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RED BANK: FORTUNE SETS ‘BASIE 2020’ SKED

william-count-basie-posters-021320-500x332-5980411Images of William ‘Count’ Basie on display at the T. Thomas Fortune Cultural Center last week. (Photos by John T. Ward. Click to enlarge.)

By JOHN T. WARD

The T. Thomas Fortune Cultural Center, built to honor a pioneering African-American journalist with Red Bank ties, plans to spotlight the borough-born musical giant William ‘Count’ Basie through 2020.

The occasion is the 85th anniversary of the formation of the Count Basie Orchestra, which is still touring 36 years after its founder’s death.

brandon-j-dirden-021320-500x332-2965089Actor Brandon J. Dirden reading a ‘love letter’ to Basie at the event, held at the Fortune Cultural Center, below. (Photos by John T. Ward. Click to enlarge.)

t-thomas-fortune-cultural-center-021320-220x146-6096277Center officials kicked off the yearlong series last Thursday with an event called “A Love Letter to Count Basie: The Kid from Red Bank.”

There, orchestra second trombonist Clarence Banks, who joined the band shortly before Basie’s death in 1984, shared recollections of his interactions with the bandleader and composer.

Actor Brandon J. Dirden, who’s directing August Wilson’s ‘Radio Golf‘ at the Two River Theater later this month, and other thespians read “love letters’ written to Basie’s memory by jazz musicians.

Gilda Rogers, vice president of the T. Thomas Fortune Foundation, which runs the center as place to celebrate social justice and cultural differences, told the audience that Basie’s music “brought people together at a time when this country was socially segregated.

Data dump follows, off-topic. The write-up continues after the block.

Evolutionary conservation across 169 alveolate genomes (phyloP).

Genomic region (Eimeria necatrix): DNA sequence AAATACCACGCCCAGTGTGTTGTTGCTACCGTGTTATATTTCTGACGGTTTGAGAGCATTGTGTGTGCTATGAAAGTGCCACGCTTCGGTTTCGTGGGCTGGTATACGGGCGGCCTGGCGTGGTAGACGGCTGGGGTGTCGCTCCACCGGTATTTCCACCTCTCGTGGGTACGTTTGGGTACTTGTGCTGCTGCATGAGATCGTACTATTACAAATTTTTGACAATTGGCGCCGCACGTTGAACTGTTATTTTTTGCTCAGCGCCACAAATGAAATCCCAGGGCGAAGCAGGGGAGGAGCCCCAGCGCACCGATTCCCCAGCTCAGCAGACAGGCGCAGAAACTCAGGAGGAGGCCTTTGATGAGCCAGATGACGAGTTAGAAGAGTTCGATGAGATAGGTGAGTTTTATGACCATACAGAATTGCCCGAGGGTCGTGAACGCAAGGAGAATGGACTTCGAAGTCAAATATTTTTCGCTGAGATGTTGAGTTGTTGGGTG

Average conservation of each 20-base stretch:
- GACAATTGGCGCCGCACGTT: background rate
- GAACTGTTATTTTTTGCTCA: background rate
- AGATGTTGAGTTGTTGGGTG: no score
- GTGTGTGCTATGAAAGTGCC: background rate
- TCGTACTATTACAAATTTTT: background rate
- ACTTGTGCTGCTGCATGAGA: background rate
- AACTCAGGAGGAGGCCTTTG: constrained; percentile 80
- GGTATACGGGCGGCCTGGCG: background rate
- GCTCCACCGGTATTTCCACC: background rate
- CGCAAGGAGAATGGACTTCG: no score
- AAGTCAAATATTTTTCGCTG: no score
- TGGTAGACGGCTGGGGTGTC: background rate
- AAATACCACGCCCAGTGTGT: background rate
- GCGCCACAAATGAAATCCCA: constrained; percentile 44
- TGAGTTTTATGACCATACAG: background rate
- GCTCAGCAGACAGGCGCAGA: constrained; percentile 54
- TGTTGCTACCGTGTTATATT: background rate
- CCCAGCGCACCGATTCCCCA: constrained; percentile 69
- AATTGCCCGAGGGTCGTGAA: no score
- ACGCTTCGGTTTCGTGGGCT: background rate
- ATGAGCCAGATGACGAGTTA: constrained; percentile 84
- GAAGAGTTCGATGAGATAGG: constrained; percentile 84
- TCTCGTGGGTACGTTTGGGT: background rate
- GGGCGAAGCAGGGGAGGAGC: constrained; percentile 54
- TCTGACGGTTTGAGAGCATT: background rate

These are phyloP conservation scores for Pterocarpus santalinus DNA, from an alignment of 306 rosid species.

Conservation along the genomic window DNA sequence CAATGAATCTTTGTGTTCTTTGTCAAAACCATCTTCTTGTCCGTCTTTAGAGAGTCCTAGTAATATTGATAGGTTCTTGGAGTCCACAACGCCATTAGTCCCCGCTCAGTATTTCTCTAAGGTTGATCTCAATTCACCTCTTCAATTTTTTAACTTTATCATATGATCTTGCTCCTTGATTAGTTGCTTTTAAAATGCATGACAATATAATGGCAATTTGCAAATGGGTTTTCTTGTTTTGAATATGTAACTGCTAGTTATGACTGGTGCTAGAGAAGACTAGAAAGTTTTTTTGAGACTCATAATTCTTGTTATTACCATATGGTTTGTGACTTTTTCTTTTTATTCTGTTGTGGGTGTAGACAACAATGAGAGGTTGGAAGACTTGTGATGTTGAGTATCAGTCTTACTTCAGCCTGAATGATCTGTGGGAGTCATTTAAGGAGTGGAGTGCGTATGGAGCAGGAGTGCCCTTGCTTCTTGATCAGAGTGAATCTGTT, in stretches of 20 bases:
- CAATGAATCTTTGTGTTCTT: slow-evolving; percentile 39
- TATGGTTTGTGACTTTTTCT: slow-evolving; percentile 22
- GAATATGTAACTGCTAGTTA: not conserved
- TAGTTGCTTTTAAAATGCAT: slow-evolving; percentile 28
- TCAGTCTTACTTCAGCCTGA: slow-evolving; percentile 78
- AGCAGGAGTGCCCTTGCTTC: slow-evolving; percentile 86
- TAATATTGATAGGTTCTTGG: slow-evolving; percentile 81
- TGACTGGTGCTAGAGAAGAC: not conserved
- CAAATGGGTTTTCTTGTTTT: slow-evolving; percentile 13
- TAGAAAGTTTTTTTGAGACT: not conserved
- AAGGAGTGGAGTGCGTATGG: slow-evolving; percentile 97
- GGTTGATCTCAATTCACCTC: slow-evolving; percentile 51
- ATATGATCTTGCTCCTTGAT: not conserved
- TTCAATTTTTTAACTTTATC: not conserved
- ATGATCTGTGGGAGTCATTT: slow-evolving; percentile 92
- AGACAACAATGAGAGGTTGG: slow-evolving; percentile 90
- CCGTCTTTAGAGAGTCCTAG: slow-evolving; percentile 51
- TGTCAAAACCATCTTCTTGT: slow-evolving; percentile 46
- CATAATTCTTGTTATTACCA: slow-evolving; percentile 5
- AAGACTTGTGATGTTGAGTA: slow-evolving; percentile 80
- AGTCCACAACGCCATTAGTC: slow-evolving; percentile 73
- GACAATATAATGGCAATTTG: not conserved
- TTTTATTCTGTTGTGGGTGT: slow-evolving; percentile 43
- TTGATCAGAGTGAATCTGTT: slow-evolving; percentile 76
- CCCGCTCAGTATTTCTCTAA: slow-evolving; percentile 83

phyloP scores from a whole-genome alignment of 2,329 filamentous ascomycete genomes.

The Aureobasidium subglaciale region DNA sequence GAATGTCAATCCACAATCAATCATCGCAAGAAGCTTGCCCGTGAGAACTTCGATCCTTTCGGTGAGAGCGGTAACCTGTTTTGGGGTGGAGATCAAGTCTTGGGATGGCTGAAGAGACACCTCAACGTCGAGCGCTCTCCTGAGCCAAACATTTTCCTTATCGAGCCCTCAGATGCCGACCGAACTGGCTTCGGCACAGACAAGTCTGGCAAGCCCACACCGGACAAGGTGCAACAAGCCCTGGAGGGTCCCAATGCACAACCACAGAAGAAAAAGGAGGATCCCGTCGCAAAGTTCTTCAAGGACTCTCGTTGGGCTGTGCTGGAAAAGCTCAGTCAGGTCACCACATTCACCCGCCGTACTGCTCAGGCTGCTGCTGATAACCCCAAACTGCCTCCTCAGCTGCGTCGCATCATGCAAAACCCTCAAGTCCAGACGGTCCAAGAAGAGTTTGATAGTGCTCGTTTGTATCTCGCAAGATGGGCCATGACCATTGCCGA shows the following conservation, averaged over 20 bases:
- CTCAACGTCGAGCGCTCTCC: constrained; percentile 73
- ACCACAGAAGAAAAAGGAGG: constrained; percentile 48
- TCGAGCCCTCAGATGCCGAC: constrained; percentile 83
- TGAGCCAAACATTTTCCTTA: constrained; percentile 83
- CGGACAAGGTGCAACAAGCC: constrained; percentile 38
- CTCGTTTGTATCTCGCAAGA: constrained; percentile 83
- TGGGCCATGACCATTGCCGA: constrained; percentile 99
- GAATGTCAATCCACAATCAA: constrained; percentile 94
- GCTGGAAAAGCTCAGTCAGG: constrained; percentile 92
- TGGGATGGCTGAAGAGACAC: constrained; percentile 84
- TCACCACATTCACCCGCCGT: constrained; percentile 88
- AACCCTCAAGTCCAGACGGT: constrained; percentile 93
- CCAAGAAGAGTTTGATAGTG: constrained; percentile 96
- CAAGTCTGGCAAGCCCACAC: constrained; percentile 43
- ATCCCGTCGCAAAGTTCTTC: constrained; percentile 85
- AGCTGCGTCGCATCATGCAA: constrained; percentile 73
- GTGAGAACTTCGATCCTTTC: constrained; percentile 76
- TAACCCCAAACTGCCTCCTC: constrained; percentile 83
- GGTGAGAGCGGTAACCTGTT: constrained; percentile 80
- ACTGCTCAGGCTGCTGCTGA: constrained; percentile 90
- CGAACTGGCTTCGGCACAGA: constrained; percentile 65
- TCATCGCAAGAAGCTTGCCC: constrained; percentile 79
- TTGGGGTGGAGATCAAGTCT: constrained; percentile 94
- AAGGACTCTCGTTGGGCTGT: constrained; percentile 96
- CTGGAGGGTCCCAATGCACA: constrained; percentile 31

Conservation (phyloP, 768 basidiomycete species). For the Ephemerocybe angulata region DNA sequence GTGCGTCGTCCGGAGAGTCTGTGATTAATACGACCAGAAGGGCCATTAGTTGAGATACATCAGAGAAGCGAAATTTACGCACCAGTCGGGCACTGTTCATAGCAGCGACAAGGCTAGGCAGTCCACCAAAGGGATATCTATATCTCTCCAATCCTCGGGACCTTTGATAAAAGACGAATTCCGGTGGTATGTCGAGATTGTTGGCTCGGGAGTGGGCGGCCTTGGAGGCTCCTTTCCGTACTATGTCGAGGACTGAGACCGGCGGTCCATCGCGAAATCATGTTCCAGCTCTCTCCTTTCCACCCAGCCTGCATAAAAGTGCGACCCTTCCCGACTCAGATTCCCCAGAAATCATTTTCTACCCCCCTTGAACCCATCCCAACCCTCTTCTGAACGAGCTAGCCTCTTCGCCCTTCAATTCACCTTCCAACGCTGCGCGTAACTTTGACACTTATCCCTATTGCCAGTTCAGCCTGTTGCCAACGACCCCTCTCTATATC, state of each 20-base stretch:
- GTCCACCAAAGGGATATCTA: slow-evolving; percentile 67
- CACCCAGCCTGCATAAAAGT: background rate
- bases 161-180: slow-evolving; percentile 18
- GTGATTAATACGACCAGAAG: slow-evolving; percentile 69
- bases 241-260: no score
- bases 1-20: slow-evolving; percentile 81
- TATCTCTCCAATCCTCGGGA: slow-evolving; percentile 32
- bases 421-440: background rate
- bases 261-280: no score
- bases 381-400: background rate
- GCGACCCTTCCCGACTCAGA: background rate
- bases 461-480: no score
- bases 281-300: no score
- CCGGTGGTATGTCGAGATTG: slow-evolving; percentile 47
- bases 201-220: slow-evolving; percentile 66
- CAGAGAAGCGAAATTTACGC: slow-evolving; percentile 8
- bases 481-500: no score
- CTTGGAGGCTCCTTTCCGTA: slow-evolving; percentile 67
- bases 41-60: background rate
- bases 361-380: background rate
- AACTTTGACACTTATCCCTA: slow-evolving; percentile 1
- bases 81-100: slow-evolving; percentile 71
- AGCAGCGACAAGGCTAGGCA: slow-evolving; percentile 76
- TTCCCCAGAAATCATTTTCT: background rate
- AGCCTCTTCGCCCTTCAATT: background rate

“Count Basie was aware of the turbulent times he was growing up in,” she said, but he did not allow it to define him.

Basie won nine Grammy Awards during his career, and was the first African-American man to win one, Rogers said.

The discrimination Fortune had to overcome to pursue journalism “Basie went through, too,” as a touring musician, Mark Fitzsimmons, a member of the foundation, told redbankgreen. “He had to find a way to express himself, to overcome that color line to make a living.”

The coming year will feature mural paintings around town, jazz events, and a cocktail named “Down for the Count,” along with a map that will point out different locations throughout the town that in some way are connected to Count Basie.

Also slated is an an exhibit, at the Fortune center, featuring some of the 1,000 or so Basie artifacts held by the Institute of Jazz Studies at Rutgers University in Newark.

The Fortune Foundation is asking local businesses, nonprofits, schools and galleries, as well as senior citizens and jazz fans, to participate in the events.

Among those already on board are the Count Basie Center for the Arts, the Two River Theater and Detour Gallery.

 

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